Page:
The Chief Medical Officer’s report

This report highlights that infants who develop a secure attachment have improved positive interactions during play by the age of one year. Insecurely attached infants are at greater risk of problems in emotional development, and children with very poor attachment experiences are at greatest risk of failure to thrive in early years and behaviour problems, lowered self-esteem and schooling difficulties in childhood and adolescence.

Research has suggested a link between deprivation, the body’s hormonal response to stress during pregnancy and in children and subsequent risk of ill health, which may explain the biological links between adverse and chaotic early life and subsequent high risk of poor physical and mental health. This is particularly important in the area involved in social behaviour.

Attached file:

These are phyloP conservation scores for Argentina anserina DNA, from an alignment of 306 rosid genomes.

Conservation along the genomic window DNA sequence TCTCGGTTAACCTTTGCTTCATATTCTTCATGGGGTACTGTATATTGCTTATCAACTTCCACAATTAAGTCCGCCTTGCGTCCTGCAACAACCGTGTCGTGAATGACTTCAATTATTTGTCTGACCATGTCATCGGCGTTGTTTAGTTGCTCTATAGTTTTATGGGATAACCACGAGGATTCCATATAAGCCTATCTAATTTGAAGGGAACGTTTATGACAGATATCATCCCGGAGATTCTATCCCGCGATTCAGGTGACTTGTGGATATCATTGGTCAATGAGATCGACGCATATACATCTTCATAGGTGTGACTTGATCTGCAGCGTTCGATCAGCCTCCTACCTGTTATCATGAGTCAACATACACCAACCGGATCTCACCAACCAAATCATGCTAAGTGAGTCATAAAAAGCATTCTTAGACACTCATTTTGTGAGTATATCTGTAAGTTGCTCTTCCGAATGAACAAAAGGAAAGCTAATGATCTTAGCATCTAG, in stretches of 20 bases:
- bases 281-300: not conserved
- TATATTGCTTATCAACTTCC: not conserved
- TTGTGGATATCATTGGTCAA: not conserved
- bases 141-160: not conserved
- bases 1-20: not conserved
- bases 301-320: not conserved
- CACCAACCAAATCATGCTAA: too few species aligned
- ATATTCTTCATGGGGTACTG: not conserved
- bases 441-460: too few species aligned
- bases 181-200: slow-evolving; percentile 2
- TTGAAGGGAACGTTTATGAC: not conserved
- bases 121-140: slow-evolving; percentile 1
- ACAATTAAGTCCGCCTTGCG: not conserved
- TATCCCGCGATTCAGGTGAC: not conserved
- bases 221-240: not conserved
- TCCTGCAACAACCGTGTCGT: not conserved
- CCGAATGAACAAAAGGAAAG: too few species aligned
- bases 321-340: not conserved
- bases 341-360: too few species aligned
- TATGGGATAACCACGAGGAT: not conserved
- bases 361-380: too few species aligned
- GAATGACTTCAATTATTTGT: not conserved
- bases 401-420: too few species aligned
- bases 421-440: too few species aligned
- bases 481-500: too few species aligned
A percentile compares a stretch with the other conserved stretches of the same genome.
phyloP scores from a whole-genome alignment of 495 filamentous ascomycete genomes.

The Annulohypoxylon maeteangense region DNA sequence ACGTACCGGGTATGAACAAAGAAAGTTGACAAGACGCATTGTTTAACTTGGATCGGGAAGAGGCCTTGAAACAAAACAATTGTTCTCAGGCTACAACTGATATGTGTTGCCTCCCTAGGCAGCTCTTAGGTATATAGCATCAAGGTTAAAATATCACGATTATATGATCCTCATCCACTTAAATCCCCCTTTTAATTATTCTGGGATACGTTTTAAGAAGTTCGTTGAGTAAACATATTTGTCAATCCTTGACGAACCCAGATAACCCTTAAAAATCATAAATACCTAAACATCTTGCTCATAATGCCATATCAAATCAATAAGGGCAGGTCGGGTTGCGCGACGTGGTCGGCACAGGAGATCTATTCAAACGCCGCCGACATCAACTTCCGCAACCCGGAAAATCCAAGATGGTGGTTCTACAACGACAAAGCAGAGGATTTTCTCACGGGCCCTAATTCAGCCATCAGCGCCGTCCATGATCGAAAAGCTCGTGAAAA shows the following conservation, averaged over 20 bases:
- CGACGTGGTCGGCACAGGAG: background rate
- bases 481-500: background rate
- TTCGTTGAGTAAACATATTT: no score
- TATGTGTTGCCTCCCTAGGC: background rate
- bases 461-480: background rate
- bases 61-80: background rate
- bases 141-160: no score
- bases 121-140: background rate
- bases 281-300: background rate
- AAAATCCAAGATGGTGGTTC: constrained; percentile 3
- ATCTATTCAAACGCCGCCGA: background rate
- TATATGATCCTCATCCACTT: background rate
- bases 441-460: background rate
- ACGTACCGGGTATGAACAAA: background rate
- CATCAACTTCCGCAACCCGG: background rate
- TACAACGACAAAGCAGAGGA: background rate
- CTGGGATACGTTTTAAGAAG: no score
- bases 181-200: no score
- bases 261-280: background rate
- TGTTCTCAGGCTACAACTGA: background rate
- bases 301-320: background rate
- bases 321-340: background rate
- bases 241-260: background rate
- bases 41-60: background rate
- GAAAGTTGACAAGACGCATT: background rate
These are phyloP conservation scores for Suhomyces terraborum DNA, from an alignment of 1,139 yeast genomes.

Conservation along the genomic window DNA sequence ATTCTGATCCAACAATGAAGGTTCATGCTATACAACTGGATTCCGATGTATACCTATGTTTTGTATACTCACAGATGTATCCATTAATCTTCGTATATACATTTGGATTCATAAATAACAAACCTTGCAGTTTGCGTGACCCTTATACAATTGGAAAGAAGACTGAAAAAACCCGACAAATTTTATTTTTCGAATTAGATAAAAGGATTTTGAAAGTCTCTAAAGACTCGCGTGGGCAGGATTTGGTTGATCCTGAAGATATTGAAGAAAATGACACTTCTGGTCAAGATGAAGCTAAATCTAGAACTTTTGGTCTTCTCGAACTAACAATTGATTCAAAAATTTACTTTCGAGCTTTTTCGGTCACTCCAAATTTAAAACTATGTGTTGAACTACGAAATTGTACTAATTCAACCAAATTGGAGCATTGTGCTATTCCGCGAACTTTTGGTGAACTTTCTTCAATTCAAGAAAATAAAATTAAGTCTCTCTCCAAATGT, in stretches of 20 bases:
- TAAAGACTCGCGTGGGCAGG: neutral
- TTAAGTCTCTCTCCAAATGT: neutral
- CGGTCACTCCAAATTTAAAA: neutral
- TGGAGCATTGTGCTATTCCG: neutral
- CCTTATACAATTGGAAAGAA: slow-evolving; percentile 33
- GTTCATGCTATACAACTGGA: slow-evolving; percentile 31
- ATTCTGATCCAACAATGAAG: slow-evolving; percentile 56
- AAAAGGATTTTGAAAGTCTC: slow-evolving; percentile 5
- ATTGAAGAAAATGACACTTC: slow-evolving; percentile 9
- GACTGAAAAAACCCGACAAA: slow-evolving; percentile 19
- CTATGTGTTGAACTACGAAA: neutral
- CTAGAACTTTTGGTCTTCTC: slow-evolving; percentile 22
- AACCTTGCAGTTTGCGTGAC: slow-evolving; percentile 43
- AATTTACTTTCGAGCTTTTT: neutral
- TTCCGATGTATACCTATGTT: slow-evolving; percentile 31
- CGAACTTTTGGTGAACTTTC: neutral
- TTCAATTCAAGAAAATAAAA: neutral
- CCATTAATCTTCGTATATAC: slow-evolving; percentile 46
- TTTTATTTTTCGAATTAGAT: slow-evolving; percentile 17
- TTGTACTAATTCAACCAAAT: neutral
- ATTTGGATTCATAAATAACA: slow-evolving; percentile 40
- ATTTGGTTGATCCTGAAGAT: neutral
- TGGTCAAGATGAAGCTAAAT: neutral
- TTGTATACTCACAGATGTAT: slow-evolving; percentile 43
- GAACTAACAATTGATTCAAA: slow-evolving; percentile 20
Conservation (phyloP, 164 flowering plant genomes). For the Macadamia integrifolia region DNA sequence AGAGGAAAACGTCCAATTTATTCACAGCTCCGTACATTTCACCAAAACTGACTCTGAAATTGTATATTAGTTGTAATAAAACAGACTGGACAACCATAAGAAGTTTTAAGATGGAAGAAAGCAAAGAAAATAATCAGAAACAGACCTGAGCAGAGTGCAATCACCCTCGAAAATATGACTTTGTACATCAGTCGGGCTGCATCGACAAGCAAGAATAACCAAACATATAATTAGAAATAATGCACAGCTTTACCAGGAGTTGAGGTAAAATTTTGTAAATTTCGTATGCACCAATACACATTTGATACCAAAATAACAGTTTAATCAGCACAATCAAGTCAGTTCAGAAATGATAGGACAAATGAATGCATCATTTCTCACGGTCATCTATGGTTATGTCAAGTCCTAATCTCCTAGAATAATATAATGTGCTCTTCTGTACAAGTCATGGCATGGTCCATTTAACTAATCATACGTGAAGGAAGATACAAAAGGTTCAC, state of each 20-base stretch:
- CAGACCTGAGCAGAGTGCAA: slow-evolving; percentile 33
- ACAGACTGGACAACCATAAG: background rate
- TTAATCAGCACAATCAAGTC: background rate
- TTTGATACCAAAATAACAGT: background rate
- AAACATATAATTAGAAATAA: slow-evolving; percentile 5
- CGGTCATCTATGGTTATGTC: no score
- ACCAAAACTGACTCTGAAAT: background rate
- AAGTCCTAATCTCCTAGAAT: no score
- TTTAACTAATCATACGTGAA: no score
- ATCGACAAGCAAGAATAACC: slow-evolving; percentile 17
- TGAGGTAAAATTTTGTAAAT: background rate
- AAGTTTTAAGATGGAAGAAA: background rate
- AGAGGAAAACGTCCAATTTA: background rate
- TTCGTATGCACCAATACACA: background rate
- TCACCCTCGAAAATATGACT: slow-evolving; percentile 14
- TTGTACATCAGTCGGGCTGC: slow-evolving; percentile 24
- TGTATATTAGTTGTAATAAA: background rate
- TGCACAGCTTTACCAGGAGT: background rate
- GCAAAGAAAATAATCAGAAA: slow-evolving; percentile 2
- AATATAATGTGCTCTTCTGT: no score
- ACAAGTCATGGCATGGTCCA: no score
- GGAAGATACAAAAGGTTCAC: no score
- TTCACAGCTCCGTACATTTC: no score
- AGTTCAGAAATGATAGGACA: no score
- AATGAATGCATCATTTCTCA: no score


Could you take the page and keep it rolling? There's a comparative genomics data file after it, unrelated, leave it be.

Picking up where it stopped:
For some children, forming bonds and attachments may not be easy – for example, looked-after children, children living in chaotic families and children whose parents are incarcerated. Building and encouraging bonding and attachment to develop stable relationships with a parents or where more appropriate carer or professional can help improve outcome for the most vulnerable children.

The impact of impaired bonding in early childhood varies. Children who have been unable to interact in infancy are not able to learn how to form relationships which can cause severe social problems throughout life. Children who have some degree of impaired bonding and attachment during early childhood can experience a range from mild interpersonal discomfort to profound social and emotional problems. In general, the severity of problems is related to how early in life, how prolonged, and how severe the emotional neglect has been.

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